Thursday, August 21, 2008

Math Memory Game

Preparation: On 3x5 inch index cards, write out 12 or 16 equations appropriate to the level of study. Each equation should be different, but pairs should have the same solution (eg. 4+8 / 15–3).

To Play: Place the cards face down in rows of four. Take turns turning up two cards at time and reading the equations aloud. If the solutions to the equations on the two cards are equal, the player keeps them and takes a second turn. If they do not match, the cards are replaced face down in the same position and the next player takes a turn. Don’t tell the players if they have a match. It is important that the players recognize matches themselves. Play until all the cards are matched. The player with the most pairs wins.

Wednesday, August 13, 2008

How To Help Failing Students

This advice is directed at teachers, but it is also useful to tutors and parents.

Identify problems as early as possible. In the first week of class, assess all students’ needs through testing, in class writing, and interviews.

Meet privately to discuss problems with students. Show the students the problems you have found in their work. Then, let students tell you what they think their problems are, why they have those problems, and what they think should be done to solve the problems. If they deny there is a problem, be firm and go through their work with them to provide specific evidence for your concern. Students must recognize their problems before they can be fixed.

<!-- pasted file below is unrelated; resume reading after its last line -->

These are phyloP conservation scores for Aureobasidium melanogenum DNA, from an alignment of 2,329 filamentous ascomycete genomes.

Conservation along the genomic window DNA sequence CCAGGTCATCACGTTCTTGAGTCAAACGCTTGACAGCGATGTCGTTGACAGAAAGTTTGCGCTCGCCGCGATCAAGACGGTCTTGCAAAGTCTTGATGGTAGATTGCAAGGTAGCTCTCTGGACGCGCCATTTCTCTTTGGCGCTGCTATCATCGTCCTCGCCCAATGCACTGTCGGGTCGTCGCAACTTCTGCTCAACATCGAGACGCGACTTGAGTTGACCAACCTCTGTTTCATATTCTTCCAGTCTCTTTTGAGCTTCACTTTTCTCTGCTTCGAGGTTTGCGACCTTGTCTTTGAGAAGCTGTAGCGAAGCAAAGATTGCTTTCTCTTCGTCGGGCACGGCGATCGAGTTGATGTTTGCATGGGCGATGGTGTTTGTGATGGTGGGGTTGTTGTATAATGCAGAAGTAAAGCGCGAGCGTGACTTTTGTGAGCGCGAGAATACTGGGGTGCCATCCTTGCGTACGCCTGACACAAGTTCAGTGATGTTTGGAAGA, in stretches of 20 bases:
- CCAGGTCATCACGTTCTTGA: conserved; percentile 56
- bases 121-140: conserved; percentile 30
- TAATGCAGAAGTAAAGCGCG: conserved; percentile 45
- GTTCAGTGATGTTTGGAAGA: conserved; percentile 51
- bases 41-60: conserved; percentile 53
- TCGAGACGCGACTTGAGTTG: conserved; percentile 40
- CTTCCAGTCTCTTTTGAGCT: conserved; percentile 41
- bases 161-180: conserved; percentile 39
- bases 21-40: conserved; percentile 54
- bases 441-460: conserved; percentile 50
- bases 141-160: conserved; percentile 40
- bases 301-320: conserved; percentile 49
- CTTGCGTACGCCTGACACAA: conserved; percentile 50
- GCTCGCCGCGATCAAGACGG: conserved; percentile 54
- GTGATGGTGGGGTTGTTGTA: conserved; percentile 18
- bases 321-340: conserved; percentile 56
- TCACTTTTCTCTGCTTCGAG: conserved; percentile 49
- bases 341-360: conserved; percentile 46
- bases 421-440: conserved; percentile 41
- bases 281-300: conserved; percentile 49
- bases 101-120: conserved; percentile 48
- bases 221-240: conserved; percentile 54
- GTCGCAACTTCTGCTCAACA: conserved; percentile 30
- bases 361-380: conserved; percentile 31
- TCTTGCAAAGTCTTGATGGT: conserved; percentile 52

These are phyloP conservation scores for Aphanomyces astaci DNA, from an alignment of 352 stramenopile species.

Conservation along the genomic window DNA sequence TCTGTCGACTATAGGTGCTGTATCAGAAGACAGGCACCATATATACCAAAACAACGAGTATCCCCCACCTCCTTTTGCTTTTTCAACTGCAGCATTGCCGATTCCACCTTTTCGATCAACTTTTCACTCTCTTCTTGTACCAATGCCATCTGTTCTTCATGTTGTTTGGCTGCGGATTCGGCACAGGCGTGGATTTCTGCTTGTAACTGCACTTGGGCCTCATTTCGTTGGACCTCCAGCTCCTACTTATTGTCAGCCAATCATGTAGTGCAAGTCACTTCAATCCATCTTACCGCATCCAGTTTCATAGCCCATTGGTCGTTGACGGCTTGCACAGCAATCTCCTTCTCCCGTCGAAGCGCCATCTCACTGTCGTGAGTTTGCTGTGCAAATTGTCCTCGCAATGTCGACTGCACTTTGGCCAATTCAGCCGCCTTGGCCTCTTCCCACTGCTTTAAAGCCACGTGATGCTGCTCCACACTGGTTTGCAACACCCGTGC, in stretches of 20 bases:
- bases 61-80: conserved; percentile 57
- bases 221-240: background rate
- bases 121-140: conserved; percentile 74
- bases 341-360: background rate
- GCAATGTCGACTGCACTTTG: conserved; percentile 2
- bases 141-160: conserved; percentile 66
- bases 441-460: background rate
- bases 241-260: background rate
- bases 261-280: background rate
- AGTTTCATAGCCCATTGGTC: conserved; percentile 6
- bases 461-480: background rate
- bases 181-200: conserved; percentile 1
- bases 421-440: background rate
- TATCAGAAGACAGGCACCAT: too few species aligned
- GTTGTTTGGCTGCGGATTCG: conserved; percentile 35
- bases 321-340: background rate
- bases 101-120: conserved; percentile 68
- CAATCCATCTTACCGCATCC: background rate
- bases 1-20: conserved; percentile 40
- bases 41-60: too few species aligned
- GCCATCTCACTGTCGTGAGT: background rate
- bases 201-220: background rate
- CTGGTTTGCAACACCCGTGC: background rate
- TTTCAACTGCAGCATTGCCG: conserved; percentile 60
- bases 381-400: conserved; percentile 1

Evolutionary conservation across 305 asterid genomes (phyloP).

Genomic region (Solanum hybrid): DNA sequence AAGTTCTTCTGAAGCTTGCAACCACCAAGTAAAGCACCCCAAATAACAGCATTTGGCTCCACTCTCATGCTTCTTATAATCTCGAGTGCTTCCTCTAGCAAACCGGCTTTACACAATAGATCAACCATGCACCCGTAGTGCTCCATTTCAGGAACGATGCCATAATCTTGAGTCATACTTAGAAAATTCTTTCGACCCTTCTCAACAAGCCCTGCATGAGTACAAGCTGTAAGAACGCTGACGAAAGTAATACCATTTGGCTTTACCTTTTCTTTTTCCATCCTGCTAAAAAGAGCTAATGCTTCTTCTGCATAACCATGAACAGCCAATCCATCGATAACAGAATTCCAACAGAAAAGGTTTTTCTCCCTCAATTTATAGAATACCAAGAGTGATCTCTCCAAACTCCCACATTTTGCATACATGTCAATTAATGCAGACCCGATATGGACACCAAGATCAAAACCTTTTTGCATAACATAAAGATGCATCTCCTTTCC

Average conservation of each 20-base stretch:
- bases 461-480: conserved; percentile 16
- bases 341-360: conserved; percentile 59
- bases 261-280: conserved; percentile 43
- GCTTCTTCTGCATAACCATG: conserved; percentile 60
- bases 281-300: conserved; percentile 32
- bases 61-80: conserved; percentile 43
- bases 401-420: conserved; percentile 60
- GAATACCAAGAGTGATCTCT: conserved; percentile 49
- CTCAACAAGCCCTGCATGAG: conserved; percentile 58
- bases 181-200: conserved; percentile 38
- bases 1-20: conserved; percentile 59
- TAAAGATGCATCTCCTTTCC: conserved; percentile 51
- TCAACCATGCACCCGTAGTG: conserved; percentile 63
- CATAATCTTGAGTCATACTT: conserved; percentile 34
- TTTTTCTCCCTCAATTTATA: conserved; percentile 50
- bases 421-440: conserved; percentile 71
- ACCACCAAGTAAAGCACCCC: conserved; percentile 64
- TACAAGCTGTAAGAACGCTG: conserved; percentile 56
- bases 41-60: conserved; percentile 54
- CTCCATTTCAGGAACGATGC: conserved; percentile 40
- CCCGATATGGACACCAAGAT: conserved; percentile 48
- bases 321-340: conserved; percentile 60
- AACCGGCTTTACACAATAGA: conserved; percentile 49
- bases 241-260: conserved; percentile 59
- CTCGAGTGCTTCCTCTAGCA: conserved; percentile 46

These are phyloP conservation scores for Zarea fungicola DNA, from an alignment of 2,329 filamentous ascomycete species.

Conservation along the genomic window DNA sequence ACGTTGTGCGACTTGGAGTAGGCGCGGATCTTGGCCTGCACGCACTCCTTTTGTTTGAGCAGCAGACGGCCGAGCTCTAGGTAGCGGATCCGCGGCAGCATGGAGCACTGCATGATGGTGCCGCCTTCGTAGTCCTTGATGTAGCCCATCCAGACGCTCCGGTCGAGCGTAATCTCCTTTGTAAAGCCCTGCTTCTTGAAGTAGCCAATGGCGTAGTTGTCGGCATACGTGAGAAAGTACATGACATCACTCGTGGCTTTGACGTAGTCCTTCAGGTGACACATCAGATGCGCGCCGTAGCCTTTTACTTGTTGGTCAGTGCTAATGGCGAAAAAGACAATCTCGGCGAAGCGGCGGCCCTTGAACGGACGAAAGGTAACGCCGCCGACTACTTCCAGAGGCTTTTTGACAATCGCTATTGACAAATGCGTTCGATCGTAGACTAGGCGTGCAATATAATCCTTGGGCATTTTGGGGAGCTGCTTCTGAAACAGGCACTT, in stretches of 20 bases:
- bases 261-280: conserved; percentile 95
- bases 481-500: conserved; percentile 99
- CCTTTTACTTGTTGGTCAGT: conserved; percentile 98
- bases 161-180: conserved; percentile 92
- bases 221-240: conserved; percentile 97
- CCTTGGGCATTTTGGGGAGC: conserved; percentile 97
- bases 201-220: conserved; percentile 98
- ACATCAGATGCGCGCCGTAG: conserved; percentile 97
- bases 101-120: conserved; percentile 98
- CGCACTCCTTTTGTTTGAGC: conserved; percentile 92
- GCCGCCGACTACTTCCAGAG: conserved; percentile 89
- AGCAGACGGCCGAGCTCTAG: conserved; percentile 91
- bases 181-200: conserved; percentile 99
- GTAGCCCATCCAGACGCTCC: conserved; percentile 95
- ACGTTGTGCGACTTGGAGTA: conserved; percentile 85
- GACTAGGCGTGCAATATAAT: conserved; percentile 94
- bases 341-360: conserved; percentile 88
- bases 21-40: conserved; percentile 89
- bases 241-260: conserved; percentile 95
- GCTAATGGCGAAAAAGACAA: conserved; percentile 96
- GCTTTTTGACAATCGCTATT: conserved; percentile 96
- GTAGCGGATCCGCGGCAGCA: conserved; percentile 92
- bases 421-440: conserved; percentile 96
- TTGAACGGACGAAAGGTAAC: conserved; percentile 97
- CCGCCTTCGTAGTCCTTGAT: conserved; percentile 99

Listen to what students tell you. You can learn a lot about students’ problems simply by listening attentively and paying close attention to body language. Your assessments may have only revealed the symptoms of their problems, but not source of the problems. Show the student that you are interested, and be open and honest with them.

Work with students to create a plan of action. Help students to determine the best starting point, and to set goals you both agree are realistic. Then, work together to plan reasonable steps to reach those goals. It’s important that students think of this as their goals and their plans. Later, you can use these plans to remind students of what they said they wanted to achieve and offer support and encouragement through each of the steps.

Become a resource for students. Make yourself available for additional instruction and provide extra material at an appropriate level for each student’s needs. Offer to locate other resources such as tutoring ( or community services which can help the students.

Vary your approach in class to accommodate all learning styles. This is something that all the students in your class will benefit from. Because each student takes in information differently, a varied teaching style will allow different groups of students to display their strengths at different times. However, don’t tailor your classes for those weaker students at the expense of the stronger learners.

Offer encouragement. Meet with students before major tests or assignments to listen to their concerns and help them develop a positive attitude. Even when students do poorly, stress the areas where they have improved and help them to learn from their mistakes. Try not to pass students for effort, though, as that will not give them a realistic understanding of their results.